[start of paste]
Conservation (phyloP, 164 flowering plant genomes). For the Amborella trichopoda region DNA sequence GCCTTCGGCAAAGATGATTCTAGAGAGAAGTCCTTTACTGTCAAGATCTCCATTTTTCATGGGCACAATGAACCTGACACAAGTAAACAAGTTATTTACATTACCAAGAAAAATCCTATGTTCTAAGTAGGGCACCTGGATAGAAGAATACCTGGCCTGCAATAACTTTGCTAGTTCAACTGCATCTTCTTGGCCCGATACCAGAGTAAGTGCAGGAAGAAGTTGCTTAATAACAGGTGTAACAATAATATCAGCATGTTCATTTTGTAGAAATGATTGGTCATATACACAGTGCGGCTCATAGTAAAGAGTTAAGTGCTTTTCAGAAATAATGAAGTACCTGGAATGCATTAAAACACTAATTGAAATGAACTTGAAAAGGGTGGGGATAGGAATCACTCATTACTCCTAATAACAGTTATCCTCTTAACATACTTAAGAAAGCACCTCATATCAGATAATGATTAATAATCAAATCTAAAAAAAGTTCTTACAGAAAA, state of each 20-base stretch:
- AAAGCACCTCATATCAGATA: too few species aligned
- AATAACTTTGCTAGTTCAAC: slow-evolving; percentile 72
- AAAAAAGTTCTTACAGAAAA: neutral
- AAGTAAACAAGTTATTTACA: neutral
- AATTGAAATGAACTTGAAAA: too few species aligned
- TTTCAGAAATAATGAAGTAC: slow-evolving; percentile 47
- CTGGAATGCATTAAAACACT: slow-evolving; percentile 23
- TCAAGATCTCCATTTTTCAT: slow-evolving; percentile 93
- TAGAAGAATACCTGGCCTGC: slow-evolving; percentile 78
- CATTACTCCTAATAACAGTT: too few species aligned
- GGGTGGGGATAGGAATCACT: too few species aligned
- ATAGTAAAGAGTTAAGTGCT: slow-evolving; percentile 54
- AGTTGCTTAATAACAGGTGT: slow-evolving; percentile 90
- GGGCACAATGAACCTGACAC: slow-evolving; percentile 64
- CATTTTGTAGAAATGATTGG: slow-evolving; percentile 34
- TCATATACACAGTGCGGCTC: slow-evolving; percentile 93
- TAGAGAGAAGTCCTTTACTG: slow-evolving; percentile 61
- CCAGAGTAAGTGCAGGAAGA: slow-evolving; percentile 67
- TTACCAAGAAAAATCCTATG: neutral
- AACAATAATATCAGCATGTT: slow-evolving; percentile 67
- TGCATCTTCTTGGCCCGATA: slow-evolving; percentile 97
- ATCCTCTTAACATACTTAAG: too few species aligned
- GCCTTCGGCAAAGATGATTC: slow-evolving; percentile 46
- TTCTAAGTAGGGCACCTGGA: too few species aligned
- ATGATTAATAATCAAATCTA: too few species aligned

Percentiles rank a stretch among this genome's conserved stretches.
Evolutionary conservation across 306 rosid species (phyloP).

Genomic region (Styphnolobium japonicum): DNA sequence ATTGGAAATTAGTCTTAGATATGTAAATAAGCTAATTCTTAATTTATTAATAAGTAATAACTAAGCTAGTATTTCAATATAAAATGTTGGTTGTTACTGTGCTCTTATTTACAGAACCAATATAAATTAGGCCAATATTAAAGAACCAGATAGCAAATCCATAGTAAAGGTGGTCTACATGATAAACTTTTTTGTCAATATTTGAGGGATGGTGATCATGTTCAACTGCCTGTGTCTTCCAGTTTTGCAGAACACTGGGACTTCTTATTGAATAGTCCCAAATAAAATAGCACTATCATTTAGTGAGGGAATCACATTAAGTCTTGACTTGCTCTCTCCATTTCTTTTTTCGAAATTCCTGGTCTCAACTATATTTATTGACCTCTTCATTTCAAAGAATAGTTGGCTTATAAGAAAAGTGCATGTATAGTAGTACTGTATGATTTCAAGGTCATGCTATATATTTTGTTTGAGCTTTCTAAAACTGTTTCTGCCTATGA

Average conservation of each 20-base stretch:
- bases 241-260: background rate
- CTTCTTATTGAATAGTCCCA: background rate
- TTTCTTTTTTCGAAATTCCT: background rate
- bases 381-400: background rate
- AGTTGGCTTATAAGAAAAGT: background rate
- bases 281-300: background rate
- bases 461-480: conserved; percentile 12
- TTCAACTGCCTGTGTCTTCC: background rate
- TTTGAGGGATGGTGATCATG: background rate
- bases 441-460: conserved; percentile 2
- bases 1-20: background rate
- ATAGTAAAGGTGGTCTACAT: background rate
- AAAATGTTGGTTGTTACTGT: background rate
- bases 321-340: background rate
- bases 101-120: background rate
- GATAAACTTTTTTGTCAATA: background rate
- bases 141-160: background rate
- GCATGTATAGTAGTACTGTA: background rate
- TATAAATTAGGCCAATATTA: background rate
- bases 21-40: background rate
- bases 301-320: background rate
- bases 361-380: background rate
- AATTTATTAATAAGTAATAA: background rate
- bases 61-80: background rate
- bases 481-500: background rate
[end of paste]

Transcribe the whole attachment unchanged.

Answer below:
Conservation (phyloP, 164 flowering plant genomes). For the Amborella trichopoda region DNA sequence GCCTTCGGCAAAGATGATTCTAGAGAGAAGTCCTTTACTGTCAAGATCTCCATTTTTCATGGGCACAATGAACCTGACACAAGTAAACAAGTTATTTACATTACCAAGAAAAATCCTATGTTCTAAGTAGGGCACCTGGATAGAAGAATACCTGGCCTGCAATAACTTTGCTAGTTCAACTGCATCTTCTTGGCCCGATACCAGAGTAAGTGCAGGAAGAAGTTGCTTAATAACAGGTGTAACAATAATATCAGCATGTTCATTTTGTAGAAATGATTGGTCATATACACAGTGCGGCTCATAGTAAAGAGTTAAGTGCTTTTCAGAAATAATGAAGTACCTGGAATGCATTAAAACACTAATTGAAATGAACTTGAAAAGGGTGGGGATAGGAATCACTCATTACTCCTAATAACAGTTATCCTCTTAACATACTTAAGAAAGCACCTCATATCAGATAATGATTAATAATCAAATCTAAAAAAAGTTCTTACAGAAAA, state of each 20-base stretch:
- AAAGCACCTCATATCAGATA: too few species aligned
- AATAACTTTGCTAGTTCAAC: slow-evolving; percentile 72
- AAAAAAGTTCTTACAGAAAA: neutral
- AAGTAAACAAGTTATTTACA: neutral
- AATTGAAATGAACTTGAAAA: too few species aligned
- TTTCAGAAATAATGAAGTAC: slow-evolving; percentile 47
- CTGGAATGCATTAAAACACT: slow-evolving; percentile 23
- TCAAGATCTCCATTTTTCAT: slow-evolving; percentile 93
- TAGAAGAATACCTGGCCTGC: slow-evolving; percentile 78
- CATTACTCCTAATAACAGTT: too few species aligned
- GGGTGGGGATAGGAATCACT: too few species aligned
- ATAGTAAAGAGTTAAGTGCT: slow-evolving; percentile 54
- AGTTGCTTAATAACAGGTGT: slow-evolving; percentile 90
- GGGCACAATGAACCTGACAC: slow-evolving; percentile 64
- CATTTTGTAGAAATGATTGG: slow-evolving; percentile 34
- TCATATACACAGTGCGGCTC: slow-evolving; percentile 93
- TAGAGAGAAGTCCTTTACTG: slow-evolving; percentile 61
- CCAGAGTAAGTGCAGGAAGA: slow-evolving; percentile 67
- TTACCAAGAAAAATCCTATG: neutral
- AACAATAATATCAGCATGTT: slow-evolving; percentile 67
- TGCATCTTCTTGGCCCGATA: slow-evolving; percentile 97
- ATCCTCTTAACATACTTAAG: too few species aligned
- GCCTTCGGCAAAGATGATTC: slow-evolving; percentile 46
- TTCTAAGTAGGGCACCTGGA: too few species aligned
- ATGATTAATAATCAAATCTA: too few species aligned

Percentiles rank a stretch among this genome's conserved stretches.
Evolutionary conservation across 306 rosid species (phyloP).

Genomic region (Styphnolobium japonicum): DNA sequence ATTGGAAATTAGTCTTAGATATGTAAATAAGCTAATTCTTAATTTATTAATAAGTAATAACTAAGCTAGTATTTCAATATAAAATGTTGGTTGTTACTGTGCTCTTATTTACAGAACCAATATAAATTAGGCCAATATTAAAGAACCAGATAGCAAATCCATAGTAAAGGTGGTCTACATGATAAACTTTTTTGTCAATATTTGAGGGATGGTGATCATGTTCAACTGCCTGTGTCTTCCAGTTTTGCAGAACACTGGGACTTCTTATTGAATAGTCCCAAATAAAATAGCACTATCATTTAGTGAGGGAATCACATTAAGTCTTGACTTGCTCTCTCCATTTCTTTTTTCGAAATTCCTGGTCTCAACTATATTTATTGACCTCTTCATTTCAAAGAATAGTTGGCTTATAAGAAAAGTGCATGTATAGTAGTACTGTATGATTTCAAGGTCATGCTATATATTTTGTTTGAGCTTTCTAAAACTGTTTCTGCCTATGA

Average conservation of each 20-base stretch:
- bases 241-260: background rate
- CTTCTTATTGAATAGTCCCA: background rate
- TTTCTTTTTTCGAAATTCCT: background rate
- bases 381-400: background rate
- AGTTGGCTTATAAGAAAAGT: background rate
- bases 281-300: background rate
- bases 461-480: conserved; percentile 12
- TTCAACTGCCTGTGTCTTCC: background rate
- TTTGAGGGATGGTGATCATG: background rate
- bases 441-460: conserved; percentile 2
- bases 1-20: background rate
- ATAGTAAAGGTGGTCTACAT: background rate
- AAAATGTTGGTTGTTACTGT: background rate
- bases 321-340: background rate
- bases 101-120: background rate
- GATAAACTTTTTTGTCAATA: background rate
- bases 141-160: background rate
- GCATGTATAGTAGTACTGTA: background rate
- TATAAATTAGGCCAATATTA: background rate
- bases 21-40: background rate
- bases 301-320: background rate
- bases 361-380: background rate
- AATTTATTAATAAGTAATAA: background rate
- bases 61-80: background rate
- bases 481-500: background rate